Steamed Buns

Steamed Buns

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This is my go-to recipe for steamed buns that can either be served plain, filled, or folded over to be filled after steaming.

These Steamed Buns make a regular appearance as a side dish to our meals. They are fluffy, soft and are basically bread with no crust. What’s not to love about that! They can be left plain, or they can be filled, and this recipe also includes instructions on how to make them folded so they can be filled after steaming. 

Making Steamed Buns

Making steamed buns requires a steamer. There are fancy steaming kitchen tools, but I use a simple bamboo steamer over a pot of boiling water. One new thing I’ve done is add a silicone liner to the bottom of the steamer. However I used to cut squares of parchment paper to go under each bun, which you can do if you don’t have the silicone liner, it works just as well!

Shaping the buns is really up to your preferences. I some times like just cutting them into mantou, but other times I will roll them into balls of dough. Another excellent use is folding them to make filled Bao, or Baozi. Do do this, you will need to roll out the dough, cut them into rounds, and to achieve the folded bun that can be stuffed, brush each with vegetable oil, and then fold over. 

Steamed Buns

Steamed Buns

I highly suggest adding steamed buns to your cooking repertoire. They are so delightful and much easier to make at home then you realize!

Steamed Buns

Steamed Buns

This is a go-to recipe for steamed bun dough that can be made plain, filled, or folded to be filled after steaming.
Prep Time 15 minutes
Cook Time 15 minutes
Rise Time 1 hour 30 minutes
Course Appetizer, Side Dish
Cuisine Chinese
Servings 12 Buns


  • 300 grams All Purpose Flour
  • 1 teaspoon Salt
  • 1 1/2 teaspoons Active Dry Yeast
  • Pinch of Sugar
  • 170 grams Water warm, or lukewarm//plus 20-30 grams more if the dough is too wet


  • In a measuring cup, measure the lukewarm water and add the yeast and pinch of sugar and mix together. Allow the mixture to sit for 5 minutes to activate the yeast.
  • Meanwhile, whisk together the all purpose flour and the salt.
  • When the yeast is frothy and active, add it to the flour mixture and mix together to create a shaggy dough.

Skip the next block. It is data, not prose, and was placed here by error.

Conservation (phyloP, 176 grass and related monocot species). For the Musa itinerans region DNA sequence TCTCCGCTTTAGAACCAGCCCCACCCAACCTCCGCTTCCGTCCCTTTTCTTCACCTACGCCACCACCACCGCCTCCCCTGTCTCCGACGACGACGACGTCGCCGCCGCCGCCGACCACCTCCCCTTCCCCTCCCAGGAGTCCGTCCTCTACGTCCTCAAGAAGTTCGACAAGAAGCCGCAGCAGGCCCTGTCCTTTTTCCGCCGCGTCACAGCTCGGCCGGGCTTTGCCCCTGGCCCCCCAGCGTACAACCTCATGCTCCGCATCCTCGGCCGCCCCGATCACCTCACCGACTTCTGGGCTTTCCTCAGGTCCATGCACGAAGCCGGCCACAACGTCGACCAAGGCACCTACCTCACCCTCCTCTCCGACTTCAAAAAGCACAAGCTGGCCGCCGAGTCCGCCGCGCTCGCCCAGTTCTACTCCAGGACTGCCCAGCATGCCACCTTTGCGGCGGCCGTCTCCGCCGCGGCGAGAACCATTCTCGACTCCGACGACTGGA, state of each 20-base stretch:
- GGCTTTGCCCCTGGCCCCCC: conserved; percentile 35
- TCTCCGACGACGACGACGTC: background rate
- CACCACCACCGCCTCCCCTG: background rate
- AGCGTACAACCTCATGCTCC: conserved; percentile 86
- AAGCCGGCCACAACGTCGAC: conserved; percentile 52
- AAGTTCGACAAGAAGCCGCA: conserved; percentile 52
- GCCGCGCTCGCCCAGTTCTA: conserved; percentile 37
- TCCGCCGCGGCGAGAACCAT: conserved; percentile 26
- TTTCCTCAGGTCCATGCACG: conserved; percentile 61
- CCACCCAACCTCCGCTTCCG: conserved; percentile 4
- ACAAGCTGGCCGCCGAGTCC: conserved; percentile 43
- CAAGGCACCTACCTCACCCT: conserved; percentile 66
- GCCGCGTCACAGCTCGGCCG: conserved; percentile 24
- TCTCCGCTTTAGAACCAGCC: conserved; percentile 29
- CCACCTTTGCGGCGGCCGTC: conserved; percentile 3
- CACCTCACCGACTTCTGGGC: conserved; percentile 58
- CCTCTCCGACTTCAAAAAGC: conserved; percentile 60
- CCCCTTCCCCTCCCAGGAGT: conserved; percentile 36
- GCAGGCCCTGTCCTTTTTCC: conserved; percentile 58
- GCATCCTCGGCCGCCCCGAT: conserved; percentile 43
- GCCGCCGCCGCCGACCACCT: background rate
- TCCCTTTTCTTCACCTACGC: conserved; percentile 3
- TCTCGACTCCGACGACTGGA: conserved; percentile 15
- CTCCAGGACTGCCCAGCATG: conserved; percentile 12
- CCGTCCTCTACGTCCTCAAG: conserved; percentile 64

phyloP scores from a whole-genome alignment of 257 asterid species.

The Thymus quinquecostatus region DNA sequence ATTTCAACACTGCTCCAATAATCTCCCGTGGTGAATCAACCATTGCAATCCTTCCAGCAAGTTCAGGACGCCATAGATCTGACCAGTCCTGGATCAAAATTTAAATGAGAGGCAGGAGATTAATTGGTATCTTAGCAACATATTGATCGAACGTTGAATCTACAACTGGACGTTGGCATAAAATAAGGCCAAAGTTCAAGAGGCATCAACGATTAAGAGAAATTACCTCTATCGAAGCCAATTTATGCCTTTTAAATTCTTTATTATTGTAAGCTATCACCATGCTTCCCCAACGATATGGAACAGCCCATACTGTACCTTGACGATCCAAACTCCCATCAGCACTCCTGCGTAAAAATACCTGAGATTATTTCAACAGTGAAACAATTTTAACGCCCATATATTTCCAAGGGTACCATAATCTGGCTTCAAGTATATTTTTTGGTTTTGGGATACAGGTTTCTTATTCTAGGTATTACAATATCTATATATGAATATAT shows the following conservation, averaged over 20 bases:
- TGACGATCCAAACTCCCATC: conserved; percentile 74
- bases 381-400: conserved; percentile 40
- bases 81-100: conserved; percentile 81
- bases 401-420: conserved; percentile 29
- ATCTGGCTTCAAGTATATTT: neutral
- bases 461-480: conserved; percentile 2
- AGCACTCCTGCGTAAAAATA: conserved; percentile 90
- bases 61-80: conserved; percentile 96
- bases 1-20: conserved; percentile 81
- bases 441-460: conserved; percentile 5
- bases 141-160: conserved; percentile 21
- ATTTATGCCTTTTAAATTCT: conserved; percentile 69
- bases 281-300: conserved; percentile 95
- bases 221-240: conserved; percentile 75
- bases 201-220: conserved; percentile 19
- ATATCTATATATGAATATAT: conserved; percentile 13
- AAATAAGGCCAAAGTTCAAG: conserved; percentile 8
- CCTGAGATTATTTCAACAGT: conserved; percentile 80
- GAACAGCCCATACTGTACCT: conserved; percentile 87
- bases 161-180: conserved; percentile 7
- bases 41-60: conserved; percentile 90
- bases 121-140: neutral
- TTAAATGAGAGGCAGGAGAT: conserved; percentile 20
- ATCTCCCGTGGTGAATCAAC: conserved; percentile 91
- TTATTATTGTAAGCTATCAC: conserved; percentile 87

• Tip the dough out to a work surface and knead the dough until it's soft and stretchy, about 10 minutes. (Alternatively, knead the dough in a stand mixer for about 5 minutes).
  • Place the dough back into the bowl, cover, and allow it to rise for about 1 hour, or until double in size.
  • After the dough has risen for 1 hour shape the dough into your preferred shape:

Plain Mantou

  • If you'd like plain mantou, roll the dough out into a log.
  • Cut the dough with a pastry cutter into 12 equal pieces.
  • Leave them as squared off cuts, or roll them into balls.
  • Place them into a lined steamer.

Folded for filled Bao Buns

  • Roll out the dough until it is about 1/4" in height.
  • Use a 3 inch cookie cutter and cut out 8-12 rounds.
  • Flatten the rounds with a rolling pin then brush each with vegetable oil.
  • Fold the rounds in half and place on a tray or surface, cover lightly with a towel and let them rest for 30 minutes.
  • After 30 minutes, place the buns in a lined steamer.

To Steam the buns

  • Add water to a pot (the proper size in relation to your steamer) and bring it to a boil.
  • Place the steamer over the boiling water, lower the heat so the water boils gently.
  • Steam the buns for 12-15 minutes, until the buns are puffy and soft and cooked through with a shiny, smooth surface.
  • Serve the buns immediately, but they can be stored in an air tight container and eaten the next day.
Keyword bao, mantou, steamed buns

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